FAIRFIELD — A local man with a history of violence and mental illness was arrested Monday night after assaulting an 84-year-old woman and her adult daughter in their home and then kicking a responding police officer in the face, police said.

It is the fourth time that Ronald Brousseau, 49, of Lawrence Avenue, Fairfield, has been arrested this year, highlighting the challenges police and mental health care workers face in attempting to stop certain people with mental illnesses from committing crimes and to provide them with treatment.

On Monday night, Brousseau barged into a woman’s home, pushed her, knocked her daughter down, kicked the daughter in the face and left the residence on foot, after which he attacked a police officer, according to acting Fairfield police Chief Joseph Massey, who is also the Waterville police chief.

District Attorney Maeghan Maloney said her offices in Kennebec and Somerset counties are seeking to revoke Brousseau’s bail on the previous charges, accumulated between January and March, in Somerset County Superior Court. A Somerset judge will hear the arguments about revoking his bail Wednesday.

“We are terribly concerned,” Maloney said.

Massey said his biggest worry is that one of the confrontations with Brousseau eventually might involve him possessing a weapon.

Helen Bailey, general counsel at the Disability Rights Center, an Augusta advocacy group, said she couldn’t comment on Brousseau’s case specifically. In general, though, a person in need of mental health services often receives them only after committing a crime, a situation Bailey said is “unfortunate, because it’s after the fact.”

Massey said police are able to take people into protective custody only when they are an immediate danger to themselves or someone else.

“You can’t just take these people and force them into treatment,” he said.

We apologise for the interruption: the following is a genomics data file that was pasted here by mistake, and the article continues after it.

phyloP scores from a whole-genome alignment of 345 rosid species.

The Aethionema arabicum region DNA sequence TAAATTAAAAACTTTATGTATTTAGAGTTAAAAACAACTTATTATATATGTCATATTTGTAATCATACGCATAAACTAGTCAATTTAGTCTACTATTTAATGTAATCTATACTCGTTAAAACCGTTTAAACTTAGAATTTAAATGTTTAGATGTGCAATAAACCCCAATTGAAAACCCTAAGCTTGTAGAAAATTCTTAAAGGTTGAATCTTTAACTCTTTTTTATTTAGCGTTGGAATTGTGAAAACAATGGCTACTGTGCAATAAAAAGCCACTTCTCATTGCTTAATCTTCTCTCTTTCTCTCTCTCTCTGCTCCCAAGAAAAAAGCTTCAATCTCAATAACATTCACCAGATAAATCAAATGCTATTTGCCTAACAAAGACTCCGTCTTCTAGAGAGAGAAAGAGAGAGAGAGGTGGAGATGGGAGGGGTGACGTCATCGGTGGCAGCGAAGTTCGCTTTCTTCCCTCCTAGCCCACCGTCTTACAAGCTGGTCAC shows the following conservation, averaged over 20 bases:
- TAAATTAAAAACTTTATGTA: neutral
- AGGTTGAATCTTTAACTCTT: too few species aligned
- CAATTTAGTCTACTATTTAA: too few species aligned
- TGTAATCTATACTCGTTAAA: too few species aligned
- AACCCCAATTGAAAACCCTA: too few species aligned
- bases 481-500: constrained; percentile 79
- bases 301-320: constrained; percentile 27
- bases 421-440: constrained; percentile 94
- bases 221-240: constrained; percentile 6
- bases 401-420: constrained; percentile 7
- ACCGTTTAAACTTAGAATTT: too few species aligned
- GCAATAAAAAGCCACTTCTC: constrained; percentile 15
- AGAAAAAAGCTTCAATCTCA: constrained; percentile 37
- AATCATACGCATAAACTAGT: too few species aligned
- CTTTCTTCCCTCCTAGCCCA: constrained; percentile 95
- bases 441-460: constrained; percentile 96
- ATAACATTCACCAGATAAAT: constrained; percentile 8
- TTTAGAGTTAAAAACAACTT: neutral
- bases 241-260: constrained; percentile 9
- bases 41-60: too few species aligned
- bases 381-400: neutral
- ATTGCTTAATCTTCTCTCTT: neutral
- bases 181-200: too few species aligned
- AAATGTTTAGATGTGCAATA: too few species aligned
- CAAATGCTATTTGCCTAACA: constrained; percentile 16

Bailey said Maine needs to do a better job of giving people more ways to get mental health services that don’t involve a crisis at the hospital emergency room or going to jail. She said she often receives calls from people who are upset because they’ve lost access to services and have no way to pay for them. In some cases, such people are re-admitted to the system only after a crisis.

Sometimes, she said, a person who is ordered to undergo mental health treatment by a court will stop as soon as he or she is legally able to do so.

In 1987, Brousseau, then 23, injured two police officers and caused $2,000 in damage to a police cruiser and windows at the Fairfield police station. Later that year, a judge found him not guilty by reason of insanity and committed him to the Augusta Mental Health Institute, but he was released later.

On Tuesday, Massey related the details of Monday’s arrest, based on police reports and witness statements.

Brousseau knocked on the door of the woman, who also lives on Lawrence Avenue, about 8:30 p.m. and asked for someone named Angie. When she told him she didn’t know anyone named Angie, he forced his way into the home and kept asking where Angie was.

“She told him, ‘There’s no Angie here, and you need to leave,’ but he was gesturing wildly with his hands, asking where Angie was and asked if she could hear him,” Massey said.